Joe Nicholson-USA TODAY Sports

Seahawks tight end Jimmy Graham offers a unique challenge for 49ers defense, but one they are familiar with

A familiar foe joined a new team in Seahawks tight end Jimmy Graham, who is working to regain the title of the league's premier match-up nightmare.

SANTA CLARA, Calif. - The 49ers probably thought they were done dealing with Jimmy Graham. But no.

San Francisco became very familiar the Seahawks' new 6'7" tight end when they played against him five times since he came into the league in 2010 with the New Orleans Saints. This season was the first the 49ers weren't scheduled to play the Saints since 2009.

But on the first day of free agency in the spring, the Saints traded Graham, and a fourth-round pick, to Seattle for center Max Unger and their 2015 first-round pick, which turned into linebacker Stephone Anthony.

Now, as a Seahawk, Graham adds a dimension to the two-time defending conference champs that they didn't have previously. And the 49ers get to face him twice a season for the foreseeable future.

Graham is one of two tight ends in league history to register 1,000 yards and 10-plus touchdowns in the same season, joining New England's Rob Gronkowski. Graham did it twice: in 2011 and 2013, when he notched 1,215 yards receiving and 16 scores.

Overall, Graham's career numbers against the 49ers aren't overpowering. His best performance came in 2011's wild card round, when he notched five catches for 103 yards and two touchdowns. But his performance was upstaged by another tight end.

That was the afternoon Vernon Davis scored the go-ahead, 14-yard touchdown with :09 remaining on a 14-yard pass from Alex Smith in what was tabbed "The Catch III," going down as one of the signature plays in recent team history.

Against San Francisco, Graham is averaging five catches and 50.6 yards, and scored four touchdowns in five games, including the postseason.

Joining Seattle, the learning curve for both Graham and offensive coordinator Darrell Bevell has been steeper than perhaps anticipated.

Graham's statistics with his new team:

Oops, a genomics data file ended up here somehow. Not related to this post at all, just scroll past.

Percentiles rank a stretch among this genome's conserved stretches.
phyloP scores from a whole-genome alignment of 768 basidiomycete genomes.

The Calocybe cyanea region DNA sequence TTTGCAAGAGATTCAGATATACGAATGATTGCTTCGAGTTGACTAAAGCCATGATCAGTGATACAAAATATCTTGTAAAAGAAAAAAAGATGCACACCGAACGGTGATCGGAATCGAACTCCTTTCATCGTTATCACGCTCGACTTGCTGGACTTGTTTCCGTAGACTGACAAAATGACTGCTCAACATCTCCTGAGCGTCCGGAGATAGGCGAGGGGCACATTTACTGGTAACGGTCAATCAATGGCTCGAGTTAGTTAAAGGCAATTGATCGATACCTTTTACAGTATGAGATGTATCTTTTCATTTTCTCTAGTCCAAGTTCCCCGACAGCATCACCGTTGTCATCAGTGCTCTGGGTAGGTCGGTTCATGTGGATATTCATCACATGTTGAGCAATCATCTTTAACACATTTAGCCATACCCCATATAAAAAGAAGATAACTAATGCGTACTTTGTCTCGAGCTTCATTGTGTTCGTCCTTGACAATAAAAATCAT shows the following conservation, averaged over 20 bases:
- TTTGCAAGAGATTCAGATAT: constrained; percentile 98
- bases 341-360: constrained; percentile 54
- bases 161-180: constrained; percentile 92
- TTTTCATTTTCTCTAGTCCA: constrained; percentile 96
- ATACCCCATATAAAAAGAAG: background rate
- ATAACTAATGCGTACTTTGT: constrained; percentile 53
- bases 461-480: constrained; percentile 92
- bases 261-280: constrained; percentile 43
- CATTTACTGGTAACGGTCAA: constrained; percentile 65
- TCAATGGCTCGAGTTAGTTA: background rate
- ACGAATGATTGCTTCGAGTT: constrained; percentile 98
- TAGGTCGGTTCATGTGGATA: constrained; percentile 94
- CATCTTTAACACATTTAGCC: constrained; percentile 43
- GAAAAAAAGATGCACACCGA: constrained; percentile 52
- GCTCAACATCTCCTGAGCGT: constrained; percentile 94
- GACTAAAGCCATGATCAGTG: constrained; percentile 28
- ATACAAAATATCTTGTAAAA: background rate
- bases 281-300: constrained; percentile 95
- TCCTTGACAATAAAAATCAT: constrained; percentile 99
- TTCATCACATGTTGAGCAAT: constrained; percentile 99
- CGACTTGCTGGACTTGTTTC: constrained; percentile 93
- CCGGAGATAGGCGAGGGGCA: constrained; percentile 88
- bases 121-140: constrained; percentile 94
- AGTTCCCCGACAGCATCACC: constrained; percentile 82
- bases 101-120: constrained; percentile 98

Opponent Catches Targets Yards Toughdowns
@Rams 6 8 51 1
@Packers 1 2 11 0
Bears 7 8 83 1
Lions 4 5 29 0
@Bengals 3 5 30 0
Panthers 8 12 140 0
Total: 29 40 344 2

After Sunday's loss to the Panthers, when Graham had easily his most productive game of the season, he ranks fifth among tight ends with 344 yards receiving.

The question surrounding Graham's fit with Seattle is the style of offense Bevell deploys. The Seahawks' offense is centered around its physical running attack centered on Marshawn Lynch, while the Saints were conducted by quarterback Drew Brees and head coach Sean Payton, who ran one of the league's premier passing attacks during Graham's New Orleans tenure.

Lynch was a full participation in Tuesday's practice after dealing with a hamstring injury that kept him out of Week's 4 and 5.

"I think (Graham's) doing really well. There's been some time that we've had to go through to just kind of figure it out," Seahawks coach Pete Carroll said. "We had to understand how we can utilize him. We've had a lot of calls in all of our games and last week he really seemed to hook up with Russell very well on some really good timing stuff, and also on some of the open field stuff that happens when Russell scrambles."

Graham is asked to block as an in-line tight end far more often with his new team than he did before, when he mostly a tight end running routes like a receiver. Blocking was never a strength, but he's improving.

"Their ability to get into 11-personnel, the three wide receiver sets with Jimmy Graham, and run the ball effectively with Marshawn, it's a question of how much of the dime packages would you want to be in, where you're better in coverage but you don't have the same type of run fits against their offensive line, against that back," 49ers defensive coordinator Eric Mangini said.

While the 49ers didn't vary their defensive personnel often under former defensive coordinator Vic Fangio, they've mixed things up regularly with Mangini. In passing downs, Mangini has regularly turned to a unique dime package that substitutes a defensive back for a linebacker, where the defensive back will play just behind the defensive line.

Rookie safety Jaquiski Tartt has gotten the majority of those reps. But cornerback Keith Reaser has also been called upon in that role to cover running backs out of the back field. Starting free safety Eric Reid played that position late against the Ravens and running back Justin Forsett, with Tartt playing deep next to Antoine Bethea.

Presumably, the 49ers would use those personnel groupings against Graham on long-yardage plays, given his unique size and athleticism. But, as always, it starts with containing Lynch.

"We want to run the football here," Carroll said. "As people have to work to stop the running game, and then take care of a threat like Jimmy, we're going to find out what that means. We don't know yet. Pretty much everyone's played us normal, and we'll see if that happens this week.?"

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Chris Biderman is the Editor-in-Chief of Niners Digest and covers the 49ers from their headquarters in Santa Clara. Chris has been writing about the team since the spring of 2013. The Ohio State alum received his Journalism degree in 2011 and has been working in sports media since 2008. Chris, a Santa Rosa, Calif. native, is also a contributor to the Associated Press covering sports throughout the Bay Area. You can follow Chris on Twitter here.

E-mail Niners Digest: NinersDigest@gmail.com

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